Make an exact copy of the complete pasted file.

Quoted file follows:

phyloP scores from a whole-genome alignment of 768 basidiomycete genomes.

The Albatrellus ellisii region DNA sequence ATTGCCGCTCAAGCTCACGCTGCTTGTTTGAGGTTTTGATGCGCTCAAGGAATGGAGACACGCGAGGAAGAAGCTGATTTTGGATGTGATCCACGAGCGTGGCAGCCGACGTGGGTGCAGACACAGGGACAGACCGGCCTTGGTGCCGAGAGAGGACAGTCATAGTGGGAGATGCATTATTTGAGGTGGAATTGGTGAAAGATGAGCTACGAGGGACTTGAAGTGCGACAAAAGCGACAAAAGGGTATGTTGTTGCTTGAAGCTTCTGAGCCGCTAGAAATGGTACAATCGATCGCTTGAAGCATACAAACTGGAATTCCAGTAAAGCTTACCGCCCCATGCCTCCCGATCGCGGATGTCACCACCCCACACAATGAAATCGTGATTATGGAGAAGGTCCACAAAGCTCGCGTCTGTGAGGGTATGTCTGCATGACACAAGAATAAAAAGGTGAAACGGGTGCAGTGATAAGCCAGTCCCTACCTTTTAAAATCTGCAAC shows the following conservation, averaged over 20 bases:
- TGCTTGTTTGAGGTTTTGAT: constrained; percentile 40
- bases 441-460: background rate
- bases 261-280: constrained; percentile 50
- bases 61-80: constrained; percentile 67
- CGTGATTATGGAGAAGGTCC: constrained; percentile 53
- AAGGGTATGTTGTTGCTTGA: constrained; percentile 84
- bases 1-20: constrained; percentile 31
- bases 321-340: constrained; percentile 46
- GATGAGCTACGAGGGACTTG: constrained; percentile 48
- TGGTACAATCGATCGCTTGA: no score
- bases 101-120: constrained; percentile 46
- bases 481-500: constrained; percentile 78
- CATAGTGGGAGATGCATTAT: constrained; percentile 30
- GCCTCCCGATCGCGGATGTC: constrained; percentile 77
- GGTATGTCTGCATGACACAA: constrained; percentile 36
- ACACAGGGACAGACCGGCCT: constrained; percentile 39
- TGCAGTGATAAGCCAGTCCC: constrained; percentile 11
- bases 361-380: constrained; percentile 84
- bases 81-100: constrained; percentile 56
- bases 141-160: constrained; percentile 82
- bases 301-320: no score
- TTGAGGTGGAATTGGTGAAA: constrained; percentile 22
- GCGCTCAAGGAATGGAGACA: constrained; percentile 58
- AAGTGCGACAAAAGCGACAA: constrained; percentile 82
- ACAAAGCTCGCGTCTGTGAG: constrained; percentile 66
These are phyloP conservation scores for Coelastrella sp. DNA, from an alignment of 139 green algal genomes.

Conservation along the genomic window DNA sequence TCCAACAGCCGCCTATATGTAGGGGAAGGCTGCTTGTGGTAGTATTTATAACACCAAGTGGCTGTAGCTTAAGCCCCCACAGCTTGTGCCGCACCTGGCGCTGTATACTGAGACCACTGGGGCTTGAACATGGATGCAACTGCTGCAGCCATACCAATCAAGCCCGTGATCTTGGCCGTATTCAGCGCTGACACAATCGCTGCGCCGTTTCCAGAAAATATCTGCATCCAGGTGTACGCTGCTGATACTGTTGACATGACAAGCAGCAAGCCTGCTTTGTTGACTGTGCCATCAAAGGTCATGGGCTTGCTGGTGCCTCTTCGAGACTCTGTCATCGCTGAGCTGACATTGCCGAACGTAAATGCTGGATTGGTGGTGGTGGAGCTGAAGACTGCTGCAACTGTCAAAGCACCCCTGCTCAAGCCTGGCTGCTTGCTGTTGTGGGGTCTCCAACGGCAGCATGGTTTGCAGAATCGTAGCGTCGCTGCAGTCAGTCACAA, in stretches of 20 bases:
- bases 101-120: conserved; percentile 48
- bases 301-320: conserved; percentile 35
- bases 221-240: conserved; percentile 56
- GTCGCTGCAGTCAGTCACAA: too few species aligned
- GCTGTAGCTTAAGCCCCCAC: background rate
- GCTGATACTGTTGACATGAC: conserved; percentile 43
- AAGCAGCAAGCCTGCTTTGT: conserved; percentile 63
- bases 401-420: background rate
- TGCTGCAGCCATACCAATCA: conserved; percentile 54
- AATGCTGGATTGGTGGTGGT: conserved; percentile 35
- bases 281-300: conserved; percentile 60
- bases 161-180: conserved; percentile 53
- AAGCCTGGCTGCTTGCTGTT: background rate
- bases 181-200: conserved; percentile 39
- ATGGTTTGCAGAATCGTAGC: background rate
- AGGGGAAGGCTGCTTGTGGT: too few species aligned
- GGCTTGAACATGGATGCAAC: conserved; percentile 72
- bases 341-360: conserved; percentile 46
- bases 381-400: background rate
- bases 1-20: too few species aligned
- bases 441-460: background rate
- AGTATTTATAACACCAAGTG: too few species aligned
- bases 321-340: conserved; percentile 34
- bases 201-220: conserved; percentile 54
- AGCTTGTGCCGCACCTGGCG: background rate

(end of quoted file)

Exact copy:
phyloP scores from a whole-genome alignment of 768 basidiomycete genomes.

The Albatrellus ellisii region DNA sequence ATTGCCGCTCAAGCTCACGCTGCTTGTTTGAGGTTTTGATGCGCTCAAGGAATGGAGACACGCGAGGAAGAAGCTGATTTTGGATGTGATCCACGAGCGTGGCAGCCGACGTGGGTGCAGACACAGGGACAGACCGGCCTTGGTGCCGAGAGAGGACAGTCATAGTGGGAGATGCATTATTTGAGGTGGAATTGGTGAAAGATGAGCTACGAGGGACTTGAAGTGCGACAAAAGCGACAAAAGGGTATGTTGTTGCTTGAAGCTTCTGAGCCGCTAGAAATGGTACAATCGATCGCTTGAAGCATACAAACTGGAATTCCAGTAAAGCTTACCGCCCCATGCCTCCCGATCGCGGATGTCACCACCCCACACAATGAAATCGTGATTATGGAGAAGGTCCACAAAGCTCGCGTCTGTGAGGGTATGTCTGCATGACACAAGAATAAAAAGGTGAAACGGGTGCAGTGATAAGCCAGTCCCTACCTTTTAAAATCTGCAAC shows the following conservation, averaged over 20 bases:
- TGCTTGTTTGAGGTTTTGAT: constrained; percentile 40
- bases 441-460: background rate
- bases 261-280: constrained; percentile 50
- bases 61-80: constrained; percentile 67
- CGTGATTATGGAGAAGGTCC: constrained; percentile 53
- AAGGGTATGTTGTTGCTTGA: constrained; percentile 84
- bases 1-20: constrained; percentile 31
- bases 321-340: constrained; percentile 46
- GATGAGCTACGAGGGACTTG: constrained; percentile 48
- TGGTACAATCGATCGCTTGA: no score
- bases 101-120: constrained; percentile 46
- bases 481-500: constrained; percentile 78
- CATAGTGGGAGATGCATTAT: constrained; percentile 30
- GCCTCCCGATCGCGGATGTC: constrained; percentile 77
- GGTATGTCTGCATGACACAA: constrained; percentile 36
- ACACAGGGACAGACCGGCCT: constrained; percentile 39
- TGCAGTGATAAGCCAGTCCC: constrained; percentile 11
- bases 361-380: constrained; percentile 84
- bases 81-100: constrained; percentile 56
- bases 141-160: constrained; percentile 82
- bases 301-320: no score
- TTGAGGTGGAATTGGTGAAA: constrained; percentile 22
- GCGCTCAAGGAATGGAGACA: constrained; percentile 58
- AAGTGCGACAAAAGCGACAA: constrained; percentile 82
- ACAAAGCTCGCGTCTGTGAG: constrained; percentile 66
These are phyloP conservation scores for Coelastrella sp. DNA, from an alignment of 139 green algal genomes.

Conservation along the genomic window DNA sequence TCCAACAGCCGCCTATATGTAGGGGAAGGCTGCTTGTGGTAGTATTTATAACACCAAGTGGCTGTAGCTTAAGCCCCCACAGCTTGTGCCGCACCTGGCGCTGTATACTGAGACCACTGGGGCTTGAACATGGATGCAACTGCTGCAGCCATACCAATCAAGCCCGTGATCTTGGCCGTATTCAGCGCTGACACAATCGCTGCGCCGTTTCCAGAAAATATCTGCATCCAGGTGTACGCTGCTGATACTGTTGACATGACAAGCAGCAAGCCTGCTTTGTTGACTGTGCCATCAAAGGTCATGGGCTTGCTGGTGCCTCTTCGAGACTCTGTCATCGCTGAGCTGACATTGCCGAACGTAAATGCTGGATTGGTGGTGGTGGAGCTGAAGACTGCTGCAACTGTCAAAGCACCCCTGCTCAAGCCTGGCTGCTTGCTGTTGTGGGGTCTCCAACGGCAGCATGGTTTGCAGAATCGTAGCGTCGCTGCAGTCAGTCACAA, in stretches of 20 bases:
- bases 101-120: conserved; percentile 48
- bases 301-320: conserved; percentile 35
- bases 221-240: conserved; percentile 56
- GTCGCTGCAGTCAGTCACAA: too few species aligned
- GCTGTAGCTTAAGCCCCCAC: background rate
- GCTGATACTGTTGACATGAC: conserved; percentile 43
- AAGCAGCAAGCCTGCTTTGT: conserved; percentile 63
- bases 401-420: background rate
- TGCTGCAGCCATACCAATCA: conserved; percentile 54
- AATGCTGGATTGGTGGTGGT: conserved; percentile 35
- bases 281-300: conserved; percentile 60
- bases 161-180: conserved; percentile 53
- AAGCCTGGCTGCTTGCTGTT: background rate
- bases 181-200: conserved; percentile 39
- ATGGTTTGCAGAATCGTAGC: background rate
- AGGGGAAGGCTGCTTGTGGT: too few species aligned
- GGCTTGAACATGGATGCAAC: conserved; percentile 72
- bases 341-360: conserved; percentile 46
- bases 381-400: background rate
- bases 1-20: too few species aligned
- bases 441-460: background rate
- AGTATTTATAACACCAAGTG: too few species aligned
- bases 321-340: conserved; percentile 34
- bases 201-220: conserved; percentile 54
- AGCTTGTGCCGCACCTGGCG: background rate